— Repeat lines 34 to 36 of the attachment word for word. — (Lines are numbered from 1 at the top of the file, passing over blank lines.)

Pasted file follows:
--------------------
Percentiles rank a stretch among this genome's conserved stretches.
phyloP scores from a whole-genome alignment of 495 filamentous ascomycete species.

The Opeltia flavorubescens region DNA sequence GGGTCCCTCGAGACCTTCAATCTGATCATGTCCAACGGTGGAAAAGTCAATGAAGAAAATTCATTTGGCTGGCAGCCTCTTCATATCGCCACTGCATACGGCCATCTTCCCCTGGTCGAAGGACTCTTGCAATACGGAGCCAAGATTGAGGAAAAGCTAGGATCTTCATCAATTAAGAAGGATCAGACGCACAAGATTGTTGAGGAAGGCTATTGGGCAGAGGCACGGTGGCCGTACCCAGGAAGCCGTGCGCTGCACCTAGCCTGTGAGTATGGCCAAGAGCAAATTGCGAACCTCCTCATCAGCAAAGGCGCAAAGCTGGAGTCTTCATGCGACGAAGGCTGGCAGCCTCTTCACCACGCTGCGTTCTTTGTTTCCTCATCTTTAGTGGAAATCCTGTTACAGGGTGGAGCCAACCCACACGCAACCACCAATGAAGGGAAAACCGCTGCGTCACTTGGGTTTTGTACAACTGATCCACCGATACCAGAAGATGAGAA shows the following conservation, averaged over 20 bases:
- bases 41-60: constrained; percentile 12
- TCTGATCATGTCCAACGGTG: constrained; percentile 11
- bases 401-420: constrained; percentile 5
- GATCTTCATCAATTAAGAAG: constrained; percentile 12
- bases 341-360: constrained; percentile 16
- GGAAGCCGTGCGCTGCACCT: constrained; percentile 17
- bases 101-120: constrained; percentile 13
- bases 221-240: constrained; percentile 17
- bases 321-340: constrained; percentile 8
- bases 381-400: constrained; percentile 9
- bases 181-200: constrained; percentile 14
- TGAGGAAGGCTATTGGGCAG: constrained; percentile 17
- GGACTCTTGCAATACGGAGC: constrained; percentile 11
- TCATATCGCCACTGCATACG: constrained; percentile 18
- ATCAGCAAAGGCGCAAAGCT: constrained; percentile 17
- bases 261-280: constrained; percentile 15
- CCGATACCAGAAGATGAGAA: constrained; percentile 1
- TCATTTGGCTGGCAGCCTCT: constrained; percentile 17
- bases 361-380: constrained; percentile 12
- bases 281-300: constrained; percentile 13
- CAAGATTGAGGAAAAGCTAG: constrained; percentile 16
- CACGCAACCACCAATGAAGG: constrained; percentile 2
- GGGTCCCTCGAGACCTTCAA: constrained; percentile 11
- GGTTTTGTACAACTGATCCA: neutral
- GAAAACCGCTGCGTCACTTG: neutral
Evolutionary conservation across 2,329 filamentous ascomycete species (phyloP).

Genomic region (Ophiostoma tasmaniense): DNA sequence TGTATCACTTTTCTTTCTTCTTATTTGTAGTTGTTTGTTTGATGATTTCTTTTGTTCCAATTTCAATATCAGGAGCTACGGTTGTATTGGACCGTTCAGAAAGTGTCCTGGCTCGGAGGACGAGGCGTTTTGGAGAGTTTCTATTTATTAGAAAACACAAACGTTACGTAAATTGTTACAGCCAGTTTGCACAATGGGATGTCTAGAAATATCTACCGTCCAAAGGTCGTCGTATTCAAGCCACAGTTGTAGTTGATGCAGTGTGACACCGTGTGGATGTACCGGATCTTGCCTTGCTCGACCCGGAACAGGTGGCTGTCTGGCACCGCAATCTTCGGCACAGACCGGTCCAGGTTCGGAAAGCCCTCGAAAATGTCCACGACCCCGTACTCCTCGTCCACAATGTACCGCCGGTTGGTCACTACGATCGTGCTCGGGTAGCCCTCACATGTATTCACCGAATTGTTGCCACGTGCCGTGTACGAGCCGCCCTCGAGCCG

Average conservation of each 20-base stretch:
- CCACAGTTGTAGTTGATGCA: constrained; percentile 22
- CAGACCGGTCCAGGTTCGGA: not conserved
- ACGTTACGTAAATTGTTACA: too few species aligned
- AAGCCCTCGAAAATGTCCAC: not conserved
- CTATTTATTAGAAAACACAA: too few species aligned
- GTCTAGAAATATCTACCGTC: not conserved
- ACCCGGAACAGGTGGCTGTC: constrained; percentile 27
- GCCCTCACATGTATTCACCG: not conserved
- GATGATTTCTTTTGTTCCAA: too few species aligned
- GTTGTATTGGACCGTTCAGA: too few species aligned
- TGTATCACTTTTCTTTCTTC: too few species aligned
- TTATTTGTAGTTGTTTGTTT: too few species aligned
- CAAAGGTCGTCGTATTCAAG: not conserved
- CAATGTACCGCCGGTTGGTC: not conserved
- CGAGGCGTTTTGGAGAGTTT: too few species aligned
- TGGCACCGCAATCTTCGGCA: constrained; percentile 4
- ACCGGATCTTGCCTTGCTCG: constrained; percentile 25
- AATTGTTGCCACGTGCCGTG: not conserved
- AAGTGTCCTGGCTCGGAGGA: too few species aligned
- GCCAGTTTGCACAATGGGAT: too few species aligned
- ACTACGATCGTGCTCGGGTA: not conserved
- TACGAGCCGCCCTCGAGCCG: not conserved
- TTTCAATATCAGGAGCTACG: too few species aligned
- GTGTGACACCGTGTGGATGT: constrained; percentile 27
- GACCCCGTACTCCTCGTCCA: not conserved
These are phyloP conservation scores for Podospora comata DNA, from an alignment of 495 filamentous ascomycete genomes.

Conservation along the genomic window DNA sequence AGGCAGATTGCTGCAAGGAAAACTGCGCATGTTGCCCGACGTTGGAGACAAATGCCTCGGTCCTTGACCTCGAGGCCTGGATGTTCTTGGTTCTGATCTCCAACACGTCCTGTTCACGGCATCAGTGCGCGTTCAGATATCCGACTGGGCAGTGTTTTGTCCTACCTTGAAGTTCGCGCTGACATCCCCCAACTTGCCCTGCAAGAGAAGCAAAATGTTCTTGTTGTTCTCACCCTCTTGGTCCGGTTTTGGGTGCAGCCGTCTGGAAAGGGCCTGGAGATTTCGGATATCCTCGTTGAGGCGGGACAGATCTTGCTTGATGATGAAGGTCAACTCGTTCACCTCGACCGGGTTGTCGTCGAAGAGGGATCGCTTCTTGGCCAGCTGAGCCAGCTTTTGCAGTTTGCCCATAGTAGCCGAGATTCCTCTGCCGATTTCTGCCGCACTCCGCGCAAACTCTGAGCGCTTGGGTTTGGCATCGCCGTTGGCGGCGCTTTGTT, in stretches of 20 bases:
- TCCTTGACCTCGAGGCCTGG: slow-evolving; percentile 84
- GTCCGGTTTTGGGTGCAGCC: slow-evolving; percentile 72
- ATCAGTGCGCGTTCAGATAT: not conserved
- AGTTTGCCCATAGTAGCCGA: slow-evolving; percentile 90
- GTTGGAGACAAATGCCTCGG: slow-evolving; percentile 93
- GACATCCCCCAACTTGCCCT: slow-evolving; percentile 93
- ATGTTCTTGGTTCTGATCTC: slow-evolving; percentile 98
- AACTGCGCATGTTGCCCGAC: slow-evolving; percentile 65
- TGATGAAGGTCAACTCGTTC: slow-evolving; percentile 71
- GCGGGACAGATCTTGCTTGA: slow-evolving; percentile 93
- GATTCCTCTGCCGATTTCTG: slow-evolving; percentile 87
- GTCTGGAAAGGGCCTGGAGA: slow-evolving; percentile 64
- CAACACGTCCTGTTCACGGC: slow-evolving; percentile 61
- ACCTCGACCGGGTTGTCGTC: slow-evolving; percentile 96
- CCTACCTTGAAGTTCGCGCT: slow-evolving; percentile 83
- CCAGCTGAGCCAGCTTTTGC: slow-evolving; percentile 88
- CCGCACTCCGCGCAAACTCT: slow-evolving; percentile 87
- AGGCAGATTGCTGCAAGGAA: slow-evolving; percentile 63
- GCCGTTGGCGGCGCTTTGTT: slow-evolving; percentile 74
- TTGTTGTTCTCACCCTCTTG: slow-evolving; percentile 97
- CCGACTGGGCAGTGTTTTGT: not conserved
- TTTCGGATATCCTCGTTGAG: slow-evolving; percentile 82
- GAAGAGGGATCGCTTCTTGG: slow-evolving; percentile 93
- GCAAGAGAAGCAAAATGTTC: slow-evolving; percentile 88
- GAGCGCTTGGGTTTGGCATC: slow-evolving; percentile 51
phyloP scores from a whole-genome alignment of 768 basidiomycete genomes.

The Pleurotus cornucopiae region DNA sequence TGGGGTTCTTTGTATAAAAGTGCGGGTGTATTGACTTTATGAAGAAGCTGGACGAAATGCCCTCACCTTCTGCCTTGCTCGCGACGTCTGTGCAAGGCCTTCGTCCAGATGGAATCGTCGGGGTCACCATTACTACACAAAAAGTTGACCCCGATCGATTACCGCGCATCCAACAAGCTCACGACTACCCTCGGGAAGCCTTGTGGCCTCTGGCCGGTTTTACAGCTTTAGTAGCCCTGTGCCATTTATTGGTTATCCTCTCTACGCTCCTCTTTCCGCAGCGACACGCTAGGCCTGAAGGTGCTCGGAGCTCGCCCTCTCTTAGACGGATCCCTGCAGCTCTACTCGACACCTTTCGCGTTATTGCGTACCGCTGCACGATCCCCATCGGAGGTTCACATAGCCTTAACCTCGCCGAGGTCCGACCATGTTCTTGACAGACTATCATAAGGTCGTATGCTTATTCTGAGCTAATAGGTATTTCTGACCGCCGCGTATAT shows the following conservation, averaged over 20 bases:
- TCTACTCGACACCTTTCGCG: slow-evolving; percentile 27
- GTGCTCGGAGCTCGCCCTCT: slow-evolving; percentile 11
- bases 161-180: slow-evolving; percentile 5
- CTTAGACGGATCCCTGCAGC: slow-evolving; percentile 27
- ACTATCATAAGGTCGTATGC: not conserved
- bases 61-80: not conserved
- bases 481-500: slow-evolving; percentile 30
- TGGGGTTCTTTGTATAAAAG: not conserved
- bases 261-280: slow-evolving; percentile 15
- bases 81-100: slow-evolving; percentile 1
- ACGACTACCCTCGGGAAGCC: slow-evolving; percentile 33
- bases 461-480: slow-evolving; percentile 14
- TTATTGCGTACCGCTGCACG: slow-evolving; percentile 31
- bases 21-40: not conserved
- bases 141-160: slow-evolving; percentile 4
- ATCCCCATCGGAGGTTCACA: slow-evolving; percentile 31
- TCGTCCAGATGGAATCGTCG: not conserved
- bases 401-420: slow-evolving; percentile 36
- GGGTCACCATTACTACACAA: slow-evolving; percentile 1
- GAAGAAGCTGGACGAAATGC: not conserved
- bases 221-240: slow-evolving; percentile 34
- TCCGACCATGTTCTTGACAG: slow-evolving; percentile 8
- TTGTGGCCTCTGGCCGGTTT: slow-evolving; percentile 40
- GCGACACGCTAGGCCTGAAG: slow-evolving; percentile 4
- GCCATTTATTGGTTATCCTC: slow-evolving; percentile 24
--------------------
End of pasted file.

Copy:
- ACGTTACGTAAATTGTTACA: too few species aligned
- AAGCCCTCGAAAATGTCCAC: not conserved
- CTATTTATTAGAAAACACAA: too few species aligned